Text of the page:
• In Kenya, a court, in a decision rendered immediately after the national constitutional conference had adopted a draft, which was supposed to go to parliament for enactment or rejection as a whole, held that the process used to adopt the draft constitution was invalid, and that there must at least be a referendum. This gave the government the chance to take over and amend the draft—but it was unable to win the subsequent referendum [2005].
  • In several countries (e.g., Zimbabwe [2000]) a constitution has been completed and then rejected in a referendum.
  • In Nigeria in 1966 a conference of “leaders of thought,” set up to discuss a new constitution, was aborted within months because of the threatened, and ultimately real, attempt of part of the country to secede, and the consequent three-year civil war.
  • In Eritrea [1997], the constitution was completed, but it required the signature of the president to come into effect (which is true in many cases). The president failed to sign it for some time.

So sometimes processes have been aborted when little progress has been made, while in other cases progress was halted when there was already a draft, or even a complete constitution ready to be put into operation. Sometimes it is not possible to avoid the abortion of the process; the cross-references indicated above will lead the reader to discussions of preventive or remedial measures. And in part 2.1.10 we discuss briefly issues concerning restarting such stalled or aborted processes.

It is beyond the scope of this handbook to discuss one of the most common types of failure of constitution-making processes—that is, the failure to bring the constitution fully into effect. This may be an almost wholesale failure to do anything that the government finds inconvenient, as was the situation in Eritrea even after the president belatedly signed the constitution into law. (This was attributed by some to a failure to include a date for its becoming operative, but others believe this would have made no difference.)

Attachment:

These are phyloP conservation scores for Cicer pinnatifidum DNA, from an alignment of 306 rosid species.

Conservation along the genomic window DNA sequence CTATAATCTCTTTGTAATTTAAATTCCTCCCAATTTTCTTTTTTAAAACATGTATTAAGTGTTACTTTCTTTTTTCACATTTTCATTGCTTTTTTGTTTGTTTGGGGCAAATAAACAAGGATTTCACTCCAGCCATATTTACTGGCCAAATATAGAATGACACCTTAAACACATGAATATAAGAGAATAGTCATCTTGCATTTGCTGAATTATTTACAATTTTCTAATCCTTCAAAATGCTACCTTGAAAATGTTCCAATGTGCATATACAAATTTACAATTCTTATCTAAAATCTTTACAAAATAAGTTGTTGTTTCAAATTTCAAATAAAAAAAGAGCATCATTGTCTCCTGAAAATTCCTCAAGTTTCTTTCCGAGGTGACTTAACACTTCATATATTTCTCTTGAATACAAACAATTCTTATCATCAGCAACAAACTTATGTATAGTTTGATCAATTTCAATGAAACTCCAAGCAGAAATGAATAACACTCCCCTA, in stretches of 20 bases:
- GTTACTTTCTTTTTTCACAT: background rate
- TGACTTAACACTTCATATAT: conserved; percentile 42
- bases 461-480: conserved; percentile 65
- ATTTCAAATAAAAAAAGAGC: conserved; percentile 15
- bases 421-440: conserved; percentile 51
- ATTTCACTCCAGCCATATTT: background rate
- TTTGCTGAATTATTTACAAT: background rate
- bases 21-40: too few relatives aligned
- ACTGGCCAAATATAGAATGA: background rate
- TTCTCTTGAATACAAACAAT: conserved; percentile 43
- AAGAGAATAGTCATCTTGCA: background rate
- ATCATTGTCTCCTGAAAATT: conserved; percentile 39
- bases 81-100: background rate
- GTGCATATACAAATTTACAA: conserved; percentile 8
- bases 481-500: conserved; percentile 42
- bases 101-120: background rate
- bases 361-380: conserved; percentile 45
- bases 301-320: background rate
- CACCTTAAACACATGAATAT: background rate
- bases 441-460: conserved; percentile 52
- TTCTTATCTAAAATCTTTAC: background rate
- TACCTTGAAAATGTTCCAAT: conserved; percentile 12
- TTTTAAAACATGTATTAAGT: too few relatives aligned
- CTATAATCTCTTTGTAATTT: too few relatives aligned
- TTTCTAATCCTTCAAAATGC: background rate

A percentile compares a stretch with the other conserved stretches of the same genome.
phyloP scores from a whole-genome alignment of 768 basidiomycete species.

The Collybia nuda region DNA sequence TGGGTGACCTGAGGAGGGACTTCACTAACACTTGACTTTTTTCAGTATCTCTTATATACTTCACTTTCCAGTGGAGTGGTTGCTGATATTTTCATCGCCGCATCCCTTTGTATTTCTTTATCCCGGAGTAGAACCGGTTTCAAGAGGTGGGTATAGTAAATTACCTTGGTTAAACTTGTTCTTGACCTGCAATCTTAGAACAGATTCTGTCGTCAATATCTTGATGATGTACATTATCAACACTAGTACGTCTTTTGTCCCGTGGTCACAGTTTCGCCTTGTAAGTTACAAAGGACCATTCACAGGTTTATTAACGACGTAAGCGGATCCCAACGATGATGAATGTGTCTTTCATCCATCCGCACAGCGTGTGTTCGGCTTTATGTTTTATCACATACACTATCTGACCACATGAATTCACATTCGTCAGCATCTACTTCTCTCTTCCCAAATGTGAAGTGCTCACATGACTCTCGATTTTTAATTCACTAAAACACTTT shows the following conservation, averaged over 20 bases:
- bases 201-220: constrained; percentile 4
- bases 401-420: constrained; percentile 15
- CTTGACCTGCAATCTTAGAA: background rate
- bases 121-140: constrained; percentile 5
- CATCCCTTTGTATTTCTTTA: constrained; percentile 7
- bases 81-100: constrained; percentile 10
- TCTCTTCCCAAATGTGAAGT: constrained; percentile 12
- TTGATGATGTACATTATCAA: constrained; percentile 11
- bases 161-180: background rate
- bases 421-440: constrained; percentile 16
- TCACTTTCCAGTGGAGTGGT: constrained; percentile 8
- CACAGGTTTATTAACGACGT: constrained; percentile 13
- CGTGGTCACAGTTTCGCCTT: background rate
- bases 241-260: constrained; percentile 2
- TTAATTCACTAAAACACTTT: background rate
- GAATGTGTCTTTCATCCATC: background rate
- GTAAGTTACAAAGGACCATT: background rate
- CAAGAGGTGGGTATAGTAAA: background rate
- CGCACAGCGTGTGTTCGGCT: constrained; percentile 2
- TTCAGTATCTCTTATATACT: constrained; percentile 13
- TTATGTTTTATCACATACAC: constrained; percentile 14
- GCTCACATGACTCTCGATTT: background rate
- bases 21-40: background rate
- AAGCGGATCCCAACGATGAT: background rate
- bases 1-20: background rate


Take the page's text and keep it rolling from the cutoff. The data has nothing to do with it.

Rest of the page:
More often, the problem arises from the failure to pass laws that in theory the constitution requires. In Papua New Guinea, although the constitution, passed in 1975, requires the passing of an “organic law on the integrity of political parties,” no such law was passed until 2001.

Most implementation failures result from corruption or incompetence on the part of courts and parliaments, a lack of resources, or the failure of the people to make active use of the implementation provisions that do exist. No constitution is self-executing; each one requires the people to use their votes wisely, to go to court, to complain or to petition, and to refuse to participate in the subversion of the constitution.

Finally, we should note another type of failure: one in which a constitution is adopted and comes into force and then is overtaken by a coup or a civil war or some similar cataclysmic event. These events likely lead to the constitution being consigned to the dust-heap, whether by being suspended or abrogated or being so totally disregarded that it might as well not exist. Nigeria amended its 1960 independence constitution in 1963. There was a coup in 1966; various attempts were made to produce a new constitution, which were largely thwarted by a civil war and other coups until a new constitution was adopted in 1979; this was overthrown by a coup in 1983; a new constitution was adopted in 1989; this was ended by a coup, and yet another constitution was adopted in 1999. Fiji’s 1997 constitution has had the novel experience of being “couped” three times: in 2000, then restored as the result of a court case in 2001; modified and partly suspended by a supposedly “proconstitution” coup in 2006; and abrogated as a response to a “constitution-restoring” court decision in 2009.